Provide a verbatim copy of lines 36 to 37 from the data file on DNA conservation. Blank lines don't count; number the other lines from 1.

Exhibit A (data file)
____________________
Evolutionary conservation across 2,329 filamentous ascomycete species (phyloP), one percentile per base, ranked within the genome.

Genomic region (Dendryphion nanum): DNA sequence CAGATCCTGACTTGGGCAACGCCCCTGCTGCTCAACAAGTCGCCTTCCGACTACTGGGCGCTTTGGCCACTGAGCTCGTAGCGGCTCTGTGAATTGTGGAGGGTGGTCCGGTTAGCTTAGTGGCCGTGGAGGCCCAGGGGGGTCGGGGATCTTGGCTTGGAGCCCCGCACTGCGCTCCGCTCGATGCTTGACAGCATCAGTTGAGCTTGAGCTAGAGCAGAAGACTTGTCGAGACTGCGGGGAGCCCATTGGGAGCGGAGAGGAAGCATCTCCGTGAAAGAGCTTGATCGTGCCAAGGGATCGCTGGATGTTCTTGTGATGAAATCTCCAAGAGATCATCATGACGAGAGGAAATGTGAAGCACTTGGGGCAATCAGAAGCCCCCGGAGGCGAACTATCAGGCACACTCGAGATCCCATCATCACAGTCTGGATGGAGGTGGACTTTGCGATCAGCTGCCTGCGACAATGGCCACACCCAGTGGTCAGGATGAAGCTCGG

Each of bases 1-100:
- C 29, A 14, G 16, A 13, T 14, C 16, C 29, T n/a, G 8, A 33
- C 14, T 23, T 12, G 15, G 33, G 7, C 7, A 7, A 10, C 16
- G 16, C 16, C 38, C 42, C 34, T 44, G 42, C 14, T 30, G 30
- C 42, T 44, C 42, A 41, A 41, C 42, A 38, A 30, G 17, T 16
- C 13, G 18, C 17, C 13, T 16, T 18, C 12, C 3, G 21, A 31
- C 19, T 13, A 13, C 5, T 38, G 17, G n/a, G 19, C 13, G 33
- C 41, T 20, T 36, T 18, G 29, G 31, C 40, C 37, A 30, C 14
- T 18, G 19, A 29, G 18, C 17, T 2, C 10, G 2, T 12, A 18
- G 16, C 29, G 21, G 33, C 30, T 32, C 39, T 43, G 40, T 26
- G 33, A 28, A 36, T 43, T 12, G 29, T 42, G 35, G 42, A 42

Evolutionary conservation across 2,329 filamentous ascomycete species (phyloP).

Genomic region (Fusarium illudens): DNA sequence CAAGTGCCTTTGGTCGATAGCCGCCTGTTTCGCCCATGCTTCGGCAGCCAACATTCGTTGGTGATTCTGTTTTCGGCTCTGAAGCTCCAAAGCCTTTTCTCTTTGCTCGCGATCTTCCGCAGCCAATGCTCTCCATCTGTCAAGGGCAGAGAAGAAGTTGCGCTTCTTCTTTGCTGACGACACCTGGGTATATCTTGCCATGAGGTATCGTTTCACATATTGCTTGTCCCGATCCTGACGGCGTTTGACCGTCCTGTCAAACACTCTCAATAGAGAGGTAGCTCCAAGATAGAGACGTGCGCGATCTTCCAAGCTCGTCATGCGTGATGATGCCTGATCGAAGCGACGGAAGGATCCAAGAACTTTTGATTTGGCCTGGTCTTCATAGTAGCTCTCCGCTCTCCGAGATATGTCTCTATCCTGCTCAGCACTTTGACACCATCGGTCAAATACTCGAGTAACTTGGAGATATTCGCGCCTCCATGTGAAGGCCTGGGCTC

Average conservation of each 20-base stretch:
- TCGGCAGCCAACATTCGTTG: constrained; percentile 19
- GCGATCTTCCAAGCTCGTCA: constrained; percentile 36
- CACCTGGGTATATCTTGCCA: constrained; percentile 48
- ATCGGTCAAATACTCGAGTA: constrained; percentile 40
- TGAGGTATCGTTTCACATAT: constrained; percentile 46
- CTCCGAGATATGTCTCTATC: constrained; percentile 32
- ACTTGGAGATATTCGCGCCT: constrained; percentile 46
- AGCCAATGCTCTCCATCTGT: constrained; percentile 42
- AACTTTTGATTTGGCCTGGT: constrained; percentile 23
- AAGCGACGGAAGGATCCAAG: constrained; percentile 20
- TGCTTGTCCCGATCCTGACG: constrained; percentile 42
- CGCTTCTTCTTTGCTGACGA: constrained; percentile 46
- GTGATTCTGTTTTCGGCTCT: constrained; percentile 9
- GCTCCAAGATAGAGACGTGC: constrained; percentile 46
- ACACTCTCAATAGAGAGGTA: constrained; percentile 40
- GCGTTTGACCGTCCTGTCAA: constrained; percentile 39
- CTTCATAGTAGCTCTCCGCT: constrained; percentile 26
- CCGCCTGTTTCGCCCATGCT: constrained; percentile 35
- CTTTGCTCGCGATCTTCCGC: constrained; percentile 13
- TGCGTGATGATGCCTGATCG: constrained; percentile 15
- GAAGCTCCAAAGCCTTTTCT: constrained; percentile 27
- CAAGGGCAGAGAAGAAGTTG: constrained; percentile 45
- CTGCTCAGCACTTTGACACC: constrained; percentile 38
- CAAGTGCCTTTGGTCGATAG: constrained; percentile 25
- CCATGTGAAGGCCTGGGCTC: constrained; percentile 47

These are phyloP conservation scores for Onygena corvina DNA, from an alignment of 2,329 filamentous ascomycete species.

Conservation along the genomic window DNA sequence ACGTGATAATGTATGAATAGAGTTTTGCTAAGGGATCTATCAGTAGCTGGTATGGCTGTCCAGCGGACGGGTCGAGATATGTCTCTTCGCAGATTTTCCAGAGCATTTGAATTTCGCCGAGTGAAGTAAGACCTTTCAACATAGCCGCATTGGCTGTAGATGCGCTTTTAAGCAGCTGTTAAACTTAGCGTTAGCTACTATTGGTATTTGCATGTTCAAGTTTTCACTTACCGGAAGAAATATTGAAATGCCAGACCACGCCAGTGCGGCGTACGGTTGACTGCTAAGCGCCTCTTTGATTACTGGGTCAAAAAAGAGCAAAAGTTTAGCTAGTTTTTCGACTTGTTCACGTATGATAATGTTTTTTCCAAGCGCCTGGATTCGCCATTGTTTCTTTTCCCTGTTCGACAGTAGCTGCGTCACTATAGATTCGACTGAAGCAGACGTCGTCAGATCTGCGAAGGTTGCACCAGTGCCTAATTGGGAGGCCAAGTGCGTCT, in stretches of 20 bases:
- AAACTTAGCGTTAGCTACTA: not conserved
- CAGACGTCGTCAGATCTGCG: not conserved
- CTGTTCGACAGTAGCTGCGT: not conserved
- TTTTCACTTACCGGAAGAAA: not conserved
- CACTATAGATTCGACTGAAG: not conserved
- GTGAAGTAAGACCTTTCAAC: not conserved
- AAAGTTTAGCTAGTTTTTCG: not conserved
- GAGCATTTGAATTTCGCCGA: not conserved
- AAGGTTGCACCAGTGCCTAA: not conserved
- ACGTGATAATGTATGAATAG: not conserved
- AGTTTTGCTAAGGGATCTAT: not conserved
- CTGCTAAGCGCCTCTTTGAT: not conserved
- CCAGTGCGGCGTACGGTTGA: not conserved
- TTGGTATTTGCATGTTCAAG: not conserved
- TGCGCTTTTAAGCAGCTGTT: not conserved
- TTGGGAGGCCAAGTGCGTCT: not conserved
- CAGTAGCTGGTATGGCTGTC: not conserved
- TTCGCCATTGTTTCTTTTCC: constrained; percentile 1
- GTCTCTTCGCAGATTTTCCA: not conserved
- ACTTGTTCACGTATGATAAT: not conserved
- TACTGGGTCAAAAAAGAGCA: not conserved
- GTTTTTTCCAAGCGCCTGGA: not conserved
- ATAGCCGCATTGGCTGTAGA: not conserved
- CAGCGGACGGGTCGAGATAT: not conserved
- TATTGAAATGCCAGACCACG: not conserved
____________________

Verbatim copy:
- TGCGTGATGATGCCTGATCG: constrained; percentile 15
- GAAGCTCCAAAGCCTTTTCT: constrained; percentile 27